Human-Like Computing Third Wave of AI Workshop (3AI-HLC 2019)

As part of the EPSRC funded Human-Like Computing Network+ we are organising a workshop on Third Wave Artificial Intelligence on Friday 26th April 2019 from 09:30 – 17:00.

Third wave AI is DARPA's term for its upcoming programme of research in areas which go beyond the limitations of first wave AI and second wave.

First Wave AI (1970s – 1990s) is defined as good at reasoning, but no ability to learn or generalize. Second Wave AI (2000s to present) is defined as good at learning and perceiving, but minimal ability to reason or generalize.

Third Wave AI (est 2020s – 2030s) is envisaged as consisting of excellent at perceiving, learning and reasoning, and able to generalize with the following attributes:

•    Contextual adaptation, able to explain decisions.
•    Can converse in natural language.
•    Requires far fewer data samples for training.
•    Able to learn and function with minimal supervision.

The purpose of the EPSRC funded Human-Like Computing Network+ is to support the development of a UK-wide multi-disciplinary community of researchers within the EPSRC Priority area of Human-Like Computing (HLC). The main stakeholders in our project are: other researchers within both Artificial Intelligence and Cognitive Science both nationally and internationally.  See our website (hlc.doc.ic.ac.uk) for further details.


This workshop is meant as an opportunity to exchange ideas and present recent work on an important and timely topic in AI. We welcome presentations by experienced as well as early researchers. We encourage two types of presentations:  short (10 minutes) and long (20 minutes). You can also express your interest to participate without presenting by submitting a short description of your research (see below).

Online registration is now closed, please contact Bridget Gundry (bridget.gundry@imperial.ac.uk) if you want to register for the workshop after the closing date.


Friday 26th April 2019 – Huxley Lecture Theatre 308, Imperial College London


Session 1
Invited Talks - Chair: Prof Alan Bundy

09:30 – 09:45

Welcome & Introduction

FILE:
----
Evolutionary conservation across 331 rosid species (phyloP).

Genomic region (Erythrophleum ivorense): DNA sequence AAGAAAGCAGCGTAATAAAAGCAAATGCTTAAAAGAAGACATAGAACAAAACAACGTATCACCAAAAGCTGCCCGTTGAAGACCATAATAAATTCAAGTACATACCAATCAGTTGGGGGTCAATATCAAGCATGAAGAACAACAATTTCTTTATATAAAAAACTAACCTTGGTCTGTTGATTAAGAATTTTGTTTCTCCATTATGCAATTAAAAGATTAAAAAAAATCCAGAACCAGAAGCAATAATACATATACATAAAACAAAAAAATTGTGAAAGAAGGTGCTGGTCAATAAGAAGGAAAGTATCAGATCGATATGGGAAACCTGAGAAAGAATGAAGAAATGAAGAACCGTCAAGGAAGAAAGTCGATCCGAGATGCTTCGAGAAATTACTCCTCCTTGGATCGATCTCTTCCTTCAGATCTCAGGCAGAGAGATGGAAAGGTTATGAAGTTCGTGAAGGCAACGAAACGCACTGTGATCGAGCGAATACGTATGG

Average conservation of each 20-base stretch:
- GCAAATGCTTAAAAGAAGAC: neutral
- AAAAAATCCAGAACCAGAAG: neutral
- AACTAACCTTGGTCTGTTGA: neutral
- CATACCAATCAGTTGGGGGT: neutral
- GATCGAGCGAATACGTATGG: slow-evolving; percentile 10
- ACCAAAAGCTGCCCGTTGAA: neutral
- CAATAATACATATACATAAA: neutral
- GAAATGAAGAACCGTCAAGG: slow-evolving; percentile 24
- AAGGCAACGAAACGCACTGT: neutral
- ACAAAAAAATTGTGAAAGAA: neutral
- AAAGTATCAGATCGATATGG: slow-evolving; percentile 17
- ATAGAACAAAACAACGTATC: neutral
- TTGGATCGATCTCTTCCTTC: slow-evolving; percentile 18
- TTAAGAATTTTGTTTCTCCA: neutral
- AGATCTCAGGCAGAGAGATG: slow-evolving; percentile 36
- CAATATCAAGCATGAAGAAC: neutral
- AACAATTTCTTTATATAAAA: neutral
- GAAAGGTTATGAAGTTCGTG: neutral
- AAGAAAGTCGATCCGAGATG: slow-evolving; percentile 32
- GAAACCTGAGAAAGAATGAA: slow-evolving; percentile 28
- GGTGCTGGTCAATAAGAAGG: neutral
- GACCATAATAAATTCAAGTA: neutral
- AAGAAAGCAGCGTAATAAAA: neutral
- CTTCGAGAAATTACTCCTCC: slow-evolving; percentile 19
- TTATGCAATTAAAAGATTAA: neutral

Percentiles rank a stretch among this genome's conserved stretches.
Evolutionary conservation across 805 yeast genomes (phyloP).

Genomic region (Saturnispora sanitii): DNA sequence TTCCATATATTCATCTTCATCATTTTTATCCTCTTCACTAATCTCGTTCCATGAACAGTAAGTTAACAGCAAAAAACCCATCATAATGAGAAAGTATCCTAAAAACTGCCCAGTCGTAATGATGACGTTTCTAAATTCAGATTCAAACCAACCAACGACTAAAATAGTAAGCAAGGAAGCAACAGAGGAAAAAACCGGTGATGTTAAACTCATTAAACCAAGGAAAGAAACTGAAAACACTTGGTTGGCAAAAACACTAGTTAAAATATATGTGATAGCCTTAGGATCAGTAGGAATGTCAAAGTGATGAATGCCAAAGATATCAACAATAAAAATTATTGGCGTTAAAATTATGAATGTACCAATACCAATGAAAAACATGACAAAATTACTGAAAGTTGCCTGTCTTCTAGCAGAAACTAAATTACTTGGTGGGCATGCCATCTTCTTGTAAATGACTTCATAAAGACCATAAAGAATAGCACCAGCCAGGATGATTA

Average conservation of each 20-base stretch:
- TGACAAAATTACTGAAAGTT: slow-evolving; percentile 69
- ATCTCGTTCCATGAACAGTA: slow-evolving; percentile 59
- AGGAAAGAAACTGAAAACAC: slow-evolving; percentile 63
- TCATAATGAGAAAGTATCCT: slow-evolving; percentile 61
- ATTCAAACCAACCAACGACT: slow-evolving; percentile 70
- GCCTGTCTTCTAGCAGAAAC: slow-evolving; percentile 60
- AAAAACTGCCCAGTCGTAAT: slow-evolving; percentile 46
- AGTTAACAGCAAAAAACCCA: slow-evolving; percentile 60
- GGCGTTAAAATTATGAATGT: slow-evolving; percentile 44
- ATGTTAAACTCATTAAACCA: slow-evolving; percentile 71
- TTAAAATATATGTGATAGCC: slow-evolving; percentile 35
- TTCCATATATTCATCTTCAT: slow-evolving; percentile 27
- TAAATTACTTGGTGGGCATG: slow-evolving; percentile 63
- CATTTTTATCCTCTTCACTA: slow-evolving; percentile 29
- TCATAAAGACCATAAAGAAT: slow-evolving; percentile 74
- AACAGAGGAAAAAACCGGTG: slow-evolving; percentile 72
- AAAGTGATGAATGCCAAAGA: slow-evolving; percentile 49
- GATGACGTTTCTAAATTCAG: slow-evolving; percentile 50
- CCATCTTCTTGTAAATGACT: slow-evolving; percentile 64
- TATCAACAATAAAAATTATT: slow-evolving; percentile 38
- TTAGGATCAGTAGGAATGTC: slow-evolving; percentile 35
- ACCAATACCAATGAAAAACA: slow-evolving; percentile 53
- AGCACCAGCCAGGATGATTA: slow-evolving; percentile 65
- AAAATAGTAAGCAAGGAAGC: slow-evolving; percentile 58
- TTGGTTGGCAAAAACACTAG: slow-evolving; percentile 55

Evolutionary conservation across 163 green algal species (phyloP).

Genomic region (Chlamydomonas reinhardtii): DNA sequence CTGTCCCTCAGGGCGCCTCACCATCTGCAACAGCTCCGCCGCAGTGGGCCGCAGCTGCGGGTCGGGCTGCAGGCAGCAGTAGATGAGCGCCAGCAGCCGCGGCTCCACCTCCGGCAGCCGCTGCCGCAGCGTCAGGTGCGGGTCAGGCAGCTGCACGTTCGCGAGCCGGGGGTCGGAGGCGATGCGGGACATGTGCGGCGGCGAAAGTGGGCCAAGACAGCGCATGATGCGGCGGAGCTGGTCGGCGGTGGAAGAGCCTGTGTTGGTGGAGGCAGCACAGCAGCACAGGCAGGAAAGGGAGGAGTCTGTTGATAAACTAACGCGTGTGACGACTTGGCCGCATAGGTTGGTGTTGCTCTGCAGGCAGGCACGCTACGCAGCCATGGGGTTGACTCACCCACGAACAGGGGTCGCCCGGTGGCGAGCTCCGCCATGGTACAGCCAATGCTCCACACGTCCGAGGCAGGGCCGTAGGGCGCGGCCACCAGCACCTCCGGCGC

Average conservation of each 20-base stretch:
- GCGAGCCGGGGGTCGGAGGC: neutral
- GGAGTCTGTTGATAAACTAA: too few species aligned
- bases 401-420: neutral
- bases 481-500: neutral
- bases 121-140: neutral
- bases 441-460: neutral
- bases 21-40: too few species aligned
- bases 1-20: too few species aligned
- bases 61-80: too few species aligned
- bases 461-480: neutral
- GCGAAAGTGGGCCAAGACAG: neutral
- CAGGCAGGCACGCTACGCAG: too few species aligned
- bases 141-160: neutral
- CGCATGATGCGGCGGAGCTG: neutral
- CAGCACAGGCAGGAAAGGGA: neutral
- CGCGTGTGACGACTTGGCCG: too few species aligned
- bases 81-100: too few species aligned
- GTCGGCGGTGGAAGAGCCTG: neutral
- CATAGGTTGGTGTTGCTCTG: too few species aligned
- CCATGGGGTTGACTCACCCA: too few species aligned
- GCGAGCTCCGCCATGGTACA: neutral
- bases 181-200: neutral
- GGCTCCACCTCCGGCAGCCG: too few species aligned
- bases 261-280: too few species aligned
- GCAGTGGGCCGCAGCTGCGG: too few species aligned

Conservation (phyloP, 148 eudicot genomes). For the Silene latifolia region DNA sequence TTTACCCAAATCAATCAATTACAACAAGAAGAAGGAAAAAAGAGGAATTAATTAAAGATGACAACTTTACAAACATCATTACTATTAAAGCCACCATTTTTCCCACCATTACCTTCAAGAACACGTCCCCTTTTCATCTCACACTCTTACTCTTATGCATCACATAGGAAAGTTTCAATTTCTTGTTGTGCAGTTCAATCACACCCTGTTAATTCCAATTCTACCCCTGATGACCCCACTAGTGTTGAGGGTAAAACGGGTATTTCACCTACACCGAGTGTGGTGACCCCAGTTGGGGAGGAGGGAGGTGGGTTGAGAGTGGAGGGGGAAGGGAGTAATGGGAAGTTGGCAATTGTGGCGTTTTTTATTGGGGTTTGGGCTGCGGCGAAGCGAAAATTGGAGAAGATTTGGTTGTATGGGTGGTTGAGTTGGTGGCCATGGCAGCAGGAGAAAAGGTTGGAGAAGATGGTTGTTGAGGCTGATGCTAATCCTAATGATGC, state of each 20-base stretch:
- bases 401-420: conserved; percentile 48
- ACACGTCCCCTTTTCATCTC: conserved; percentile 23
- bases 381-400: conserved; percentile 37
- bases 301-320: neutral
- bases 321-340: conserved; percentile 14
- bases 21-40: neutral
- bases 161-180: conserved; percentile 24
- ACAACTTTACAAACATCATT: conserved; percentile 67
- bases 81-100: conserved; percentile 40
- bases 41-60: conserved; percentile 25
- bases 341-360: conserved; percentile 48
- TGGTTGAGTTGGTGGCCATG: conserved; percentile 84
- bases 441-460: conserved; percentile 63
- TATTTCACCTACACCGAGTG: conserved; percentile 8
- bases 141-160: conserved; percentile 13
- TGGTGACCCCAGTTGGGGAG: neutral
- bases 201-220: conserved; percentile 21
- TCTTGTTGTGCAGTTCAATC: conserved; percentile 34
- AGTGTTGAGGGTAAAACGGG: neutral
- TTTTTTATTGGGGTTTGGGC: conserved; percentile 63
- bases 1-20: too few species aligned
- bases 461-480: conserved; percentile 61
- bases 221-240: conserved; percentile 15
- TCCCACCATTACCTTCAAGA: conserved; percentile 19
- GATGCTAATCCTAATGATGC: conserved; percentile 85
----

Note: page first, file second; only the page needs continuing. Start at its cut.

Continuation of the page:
Prof Nick Jennings, Vice-Provost (Research and Enterprise), Imperial College London

09:45 – 10:20

Prof Stephen Muggleton, Dept. of Computing,  Imperial College London, "What do we need from Third Wave Artificial Intelligence?"

10:20 – 11:00

Prof Francesca Toni, Dept. of Computing, Imperial College London, "Extracting Dialogical Explanations for Review Aggregations with Argumentative Dialogical Agents"

11:00 – 11:20

Coffee break / poster session (Room 217/218)

11:20 – 12:00

Prof Ute Schmid, Cognitive System Group, University of Bamberg, "Cooperative Learning with Mutual Explanations"

12:00 – 12:40

Prof Nick Chater, Warwick Business School,  University of Warwick, "Virtual bargaining: A microfoundation for the theory of social interaction"

12:40 – 13:30

Lunch / poster session (Room 217/218)

13:30 – 14:00

Prof Murray Shanahan, Google DeepMind, "Reconciling Deep Learning with Symbolic AI"

14:00 – 14:40

Prof Kristian Kersting, Dept. of Computer Science, Technische Universitไt Darmstadt, "Deep Machines That Know When They Do not Know"

Session 2
Long Presentations - Chair: Prof Stephen Muggleton

14:40 – 15:00

Jingqing Zhang and Piyawat Lertvittayakumjorn and Yike Guo, Department of Computing, Imperial College London, "Integrating Semantic Knowledge to Tackle Zero-shot Text Classification"

15:00 – 15:20

Mark Law, Alessandra Russo and Krysia Broda,
Department of Computing, Imperial College London, "Inductive Learning of Answer Set Programs"

15:20 – 15:40

Coffee break / poster session  (Room 217/218)

15:40 – 16:00

Michael Zbyszynski, Atau Tanaka and Balandino Di Donato, Goldsmiths, University of London, "Real-time, interactive machine learning in musical performance"

16:00 – 16:20

Artur d’Avila Garcez, Department of Computer Science, City, University of London, "Neural-Symbolic Systems for Software Model Evolution, Run-Time Monitoring and Property Learning"

Session 3 Short Presentations - Chair: Prof Artur d’Avila Garcez

16:20 – 16:30

Lewis Hammond and Vaishak Belle
The University of Edinburgh, "Deep Tractable Probabilistic Models for Moral Responsibility"

16:30 – 16:40

C้line Hocquette and Stephen Muggleton,
Department of Computing, Imperial College London, "Can Meta-Interpretive Learning outperform Deep Reinforcement Learning of Evaluable Game strategies?"

16:40 – 16:50 Piyawat Lertvittayakumjorn and Francesca Toni,
Department of Computing, Imperial College London, "Interpreting CNNs for Text Classification"

16:50 – 17:00 Stassa Patsantzis, Department of Computing, Imperial College London, "Metasplain - Assigning meaningful names to invented predicates"

17:00 – 17:10

Discussion/Closing Remarks